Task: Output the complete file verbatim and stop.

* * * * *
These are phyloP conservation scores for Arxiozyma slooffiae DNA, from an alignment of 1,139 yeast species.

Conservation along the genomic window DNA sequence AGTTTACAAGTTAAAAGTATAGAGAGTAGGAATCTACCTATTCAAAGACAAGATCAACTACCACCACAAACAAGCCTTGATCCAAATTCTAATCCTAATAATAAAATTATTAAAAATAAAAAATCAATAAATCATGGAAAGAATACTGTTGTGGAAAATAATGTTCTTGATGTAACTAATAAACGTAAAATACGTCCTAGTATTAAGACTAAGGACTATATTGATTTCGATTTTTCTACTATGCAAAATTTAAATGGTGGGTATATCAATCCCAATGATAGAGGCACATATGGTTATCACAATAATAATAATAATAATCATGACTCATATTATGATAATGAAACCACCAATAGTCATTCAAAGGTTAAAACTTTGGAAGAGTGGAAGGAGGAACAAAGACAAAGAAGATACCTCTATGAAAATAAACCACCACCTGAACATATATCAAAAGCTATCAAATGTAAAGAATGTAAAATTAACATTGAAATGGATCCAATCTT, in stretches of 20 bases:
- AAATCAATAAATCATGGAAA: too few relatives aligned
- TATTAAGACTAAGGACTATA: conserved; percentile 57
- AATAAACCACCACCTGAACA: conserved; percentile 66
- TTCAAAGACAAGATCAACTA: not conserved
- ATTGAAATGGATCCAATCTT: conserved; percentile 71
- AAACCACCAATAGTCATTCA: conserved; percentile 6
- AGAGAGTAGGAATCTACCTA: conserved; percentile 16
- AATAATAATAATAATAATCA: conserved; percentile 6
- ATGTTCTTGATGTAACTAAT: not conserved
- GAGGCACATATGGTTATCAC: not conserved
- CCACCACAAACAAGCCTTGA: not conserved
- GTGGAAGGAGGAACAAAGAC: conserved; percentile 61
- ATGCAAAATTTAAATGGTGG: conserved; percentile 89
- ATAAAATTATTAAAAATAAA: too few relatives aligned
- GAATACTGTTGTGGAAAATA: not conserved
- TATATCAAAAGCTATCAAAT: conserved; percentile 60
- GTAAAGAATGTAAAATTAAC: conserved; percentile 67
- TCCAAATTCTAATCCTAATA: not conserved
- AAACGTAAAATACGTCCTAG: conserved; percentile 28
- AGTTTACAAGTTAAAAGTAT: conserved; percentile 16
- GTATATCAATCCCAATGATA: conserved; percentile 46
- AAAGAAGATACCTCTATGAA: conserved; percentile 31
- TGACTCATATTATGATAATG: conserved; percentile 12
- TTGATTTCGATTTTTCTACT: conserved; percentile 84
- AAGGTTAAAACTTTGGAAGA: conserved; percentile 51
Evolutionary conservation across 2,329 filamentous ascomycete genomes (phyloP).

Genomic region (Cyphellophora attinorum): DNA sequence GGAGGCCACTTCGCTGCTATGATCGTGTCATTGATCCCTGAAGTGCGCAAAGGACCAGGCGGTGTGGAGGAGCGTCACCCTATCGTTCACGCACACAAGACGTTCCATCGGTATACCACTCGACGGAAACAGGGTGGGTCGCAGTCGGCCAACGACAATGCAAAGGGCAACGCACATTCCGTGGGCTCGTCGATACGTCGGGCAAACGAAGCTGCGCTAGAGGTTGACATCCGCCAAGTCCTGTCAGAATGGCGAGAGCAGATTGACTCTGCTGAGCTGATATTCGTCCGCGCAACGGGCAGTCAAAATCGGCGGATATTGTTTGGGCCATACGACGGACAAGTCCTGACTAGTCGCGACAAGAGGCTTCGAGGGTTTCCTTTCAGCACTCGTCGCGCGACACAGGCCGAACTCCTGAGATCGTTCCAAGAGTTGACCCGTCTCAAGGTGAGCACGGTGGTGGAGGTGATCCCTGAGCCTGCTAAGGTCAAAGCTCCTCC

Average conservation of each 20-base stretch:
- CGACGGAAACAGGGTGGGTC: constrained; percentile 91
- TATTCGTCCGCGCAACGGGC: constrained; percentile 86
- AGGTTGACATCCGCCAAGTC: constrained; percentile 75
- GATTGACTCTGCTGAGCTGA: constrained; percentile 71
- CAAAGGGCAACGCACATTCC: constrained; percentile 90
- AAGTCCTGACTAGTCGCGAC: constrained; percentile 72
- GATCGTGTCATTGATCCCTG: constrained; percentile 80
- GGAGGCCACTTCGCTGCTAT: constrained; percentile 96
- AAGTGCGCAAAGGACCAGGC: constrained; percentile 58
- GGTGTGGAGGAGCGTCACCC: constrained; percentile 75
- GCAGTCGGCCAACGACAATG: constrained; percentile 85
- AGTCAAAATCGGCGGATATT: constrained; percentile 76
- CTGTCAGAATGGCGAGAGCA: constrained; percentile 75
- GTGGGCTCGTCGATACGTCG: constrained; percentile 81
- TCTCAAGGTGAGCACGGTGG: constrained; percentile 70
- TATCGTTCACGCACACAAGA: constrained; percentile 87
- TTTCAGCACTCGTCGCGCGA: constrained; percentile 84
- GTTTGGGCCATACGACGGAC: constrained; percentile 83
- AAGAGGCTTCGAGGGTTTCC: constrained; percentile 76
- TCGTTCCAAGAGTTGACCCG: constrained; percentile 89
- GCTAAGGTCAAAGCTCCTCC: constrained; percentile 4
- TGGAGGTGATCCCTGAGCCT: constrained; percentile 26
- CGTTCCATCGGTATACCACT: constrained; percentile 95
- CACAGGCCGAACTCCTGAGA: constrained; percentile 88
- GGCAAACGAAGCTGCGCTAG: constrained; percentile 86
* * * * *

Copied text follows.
These are phyloP conservation scores for Arxiozyma slooffiae DNA, from an alignment of 1,139 yeast species.

Conservation along the genomic window DNA sequence AGTTTACAAGTTAAAAGTATAGAGAGTAGGAATCTACCTATTCAAAGACAAGATCAACTACCACCACAAACAAGCCTTGATCCAAATTCTAATCCTAATAATAAAATTATTAAAAATAAAAAATCAATAAATCATGGAAAGAATACTGTTGTGGAAAATAATGTTCTTGATGTAACTAATAAACGTAAAATACGTCCTAGTATTAAGACTAAGGACTATATTGATTTCGATTTTTCTACTATGCAAAATTTAAATGGTGGGTATATCAATCCCAATGATAGAGGCACATATGGTTATCACAATAATAATAATAATAATCATGACTCATATTATGATAATGAAACCACCAATAGTCATTCAAAGGTTAAAACTTTGGAAGAGTGGAAGGAGGAACAAAGACAAAGAAGATACCTCTATGAAAATAAACCACCACCTGAACATATATCAAAAGCTATCAAATGTAAAGAATGTAAAATTAACATTGAAATGGATCCAATCTT, in stretches of 20 bases:
- AAATCAATAAATCATGGAAA: too few relatives aligned
- TATTAAGACTAAGGACTATA: conserved; percentile 57
- AATAAACCACCACCTGAACA: conserved; percentile 66
- TTCAAAGACAAGATCAACTA: not conserved
- ATTGAAATGGATCCAATCTT: conserved; percentile 71
- AAACCACCAATAGTCATTCA: conserved; percentile 6
- AGAGAGTAGGAATCTACCTA: conserved; percentile 16
- AATAATAATAATAATAATCA: conserved; percentile 6
- ATGTTCTTGATGTAACTAAT: not conserved
- GAGGCACATATGGTTATCAC: not conserved
- CCACCACAAACAAGCCTTGA: not conserved
- GTGGAAGGAGGAACAAAGAC: conserved; percentile 61
- ATGCAAAATTTAAATGGTGG: conserved; percentile 89
- ATAAAATTATTAAAAATAAA: too few relatives aligned
- GAATACTGTTGTGGAAAATA: not conserved
- TATATCAAAAGCTATCAAAT: conserved; percentile 60
- GTAAAGAATGTAAAATTAAC: conserved; percentile 67
- TCCAAATTCTAATCCTAATA: not conserved
- AAACGTAAAATACGTCCTAG: conserved; percentile 28
- AGTTTACAAGTTAAAAGTAT: conserved; percentile 16
- GTATATCAATCCCAATGATA: conserved; percentile 46
- AAAGAAGATACCTCTATGAA: conserved; percentile 31
- TGACTCATATTATGATAATG: conserved; percentile 12
- TTGATTTCGATTTTTCTACT: conserved; percentile 84
- AAGGTTAAAACTTTGGAAGA: conserved; percentile 51
Evolutionary conservation across 2,329 filamentous ascomycete genomes (phyloP).

Genomic region (Cyphellophora attinorum): DNA sequence GGAGGCCACTTCGCTGCTATGATCGTGTCATTGATCCCTGAAGTGCGCAAAGGACCAGGCGGTGTGGAGGAGCGTCACCCTATCGTTCACGCACACAAGACGTTCCATCGGTATACCACTCGACGGAAACAGGGTGGGTCGCAGTCGGCCAACGACAATGCAAAGGGCAACGCACATTCCGTGGGCTCGTCGATACGTCGGGCAAACGAAGCTGCGCTAGAGGTTGACATCCGCCAAGTCCTGTCAGAATGGCGAGAGCAGATTGACTCTGCTGAGCTGATATTCGTCCGCGCAACGGGCAGTCAAAATCGGCGGATATTGTTTGGGCCATACGACGGACAAGTCCTGACTAGTCGCGACAAGAGGCTTCGAGGGTTTCCTTTCAGCACTCGTCGCGCGACACAGGCCGAACTCCTGAGATCGTTCCAAGAGTTGACCCGTCTCAAGGTGAGCACGGTGGTGGAGGTGATCCCTGAGCCTGCTAAGGTCAAAGCTCCTCC

Average conservation of each 20-base stretch:
- CGACGGAAACAGGGTGGGTC: constrained; percentile 91
- TATTCGTCCGCGCAACGGGC: constrained; percentile 86
- AGGTTGACATCCGCCAAGTC: constrained; percentile 75
- GATTGACTCTGCTGAGCTGA: constrained; percentile 71
- CAAAGGGCAACGCACATTCC: constrained; percentile 90
- AAGTCCTGACTAGTCGCGAC: constrained; percentile 72
- GATCGTGTCATTGATCCCTG: constrained; percentile 80
- GGAGGCCACTTCGCTGCTAT: constrained; percentile 96
- AAGTGCGCAAAGGACCAGGC: constrained; percentile 58
- GGTGTGGAGGAGCGTCACCC: constrained; percentile 75
- GCAGTCGGCCAACGACAATG: constrained; percentile 85
- AGTCAAAATCGGCGGATATT: constrained; percentile 76
- CTGTCAGAATGGCGAGAGCA: constrained; percentile 75
- GTGGGCTCGTCGATACGTCG: constrained; percentile 81
- TCTCAAGGTGAGCACGGTGG: constrained; percentile 70
- TATCGTTCACGCACACAAGA: constrained; percentile 87
- TTTCAGCACTCGTCGCGCGA: constrained; percentile 84
- GTTTGGGCCATACGACGGAC: constrained; percentile 83
- AAGAGGCTTCGAGGGTTTCC: constrained; percentile 76
- TCGTTCCAAGAGTTGACCCG: constrained; percentile 89
- GCTAAGGTCAAAGCTCCTCC: constrained; percentile 4
- TGGAGGTGATCCCTGAGCCT: constrained; percentile 26
- CGTTCCATCGGTATACCACT: constrained; percentile 95
- CACAGGCCGAACTCCTGAGA: constrained; percentile 88
- GGCAAACGAAGCTGCGCTAG: constrained; percentile 86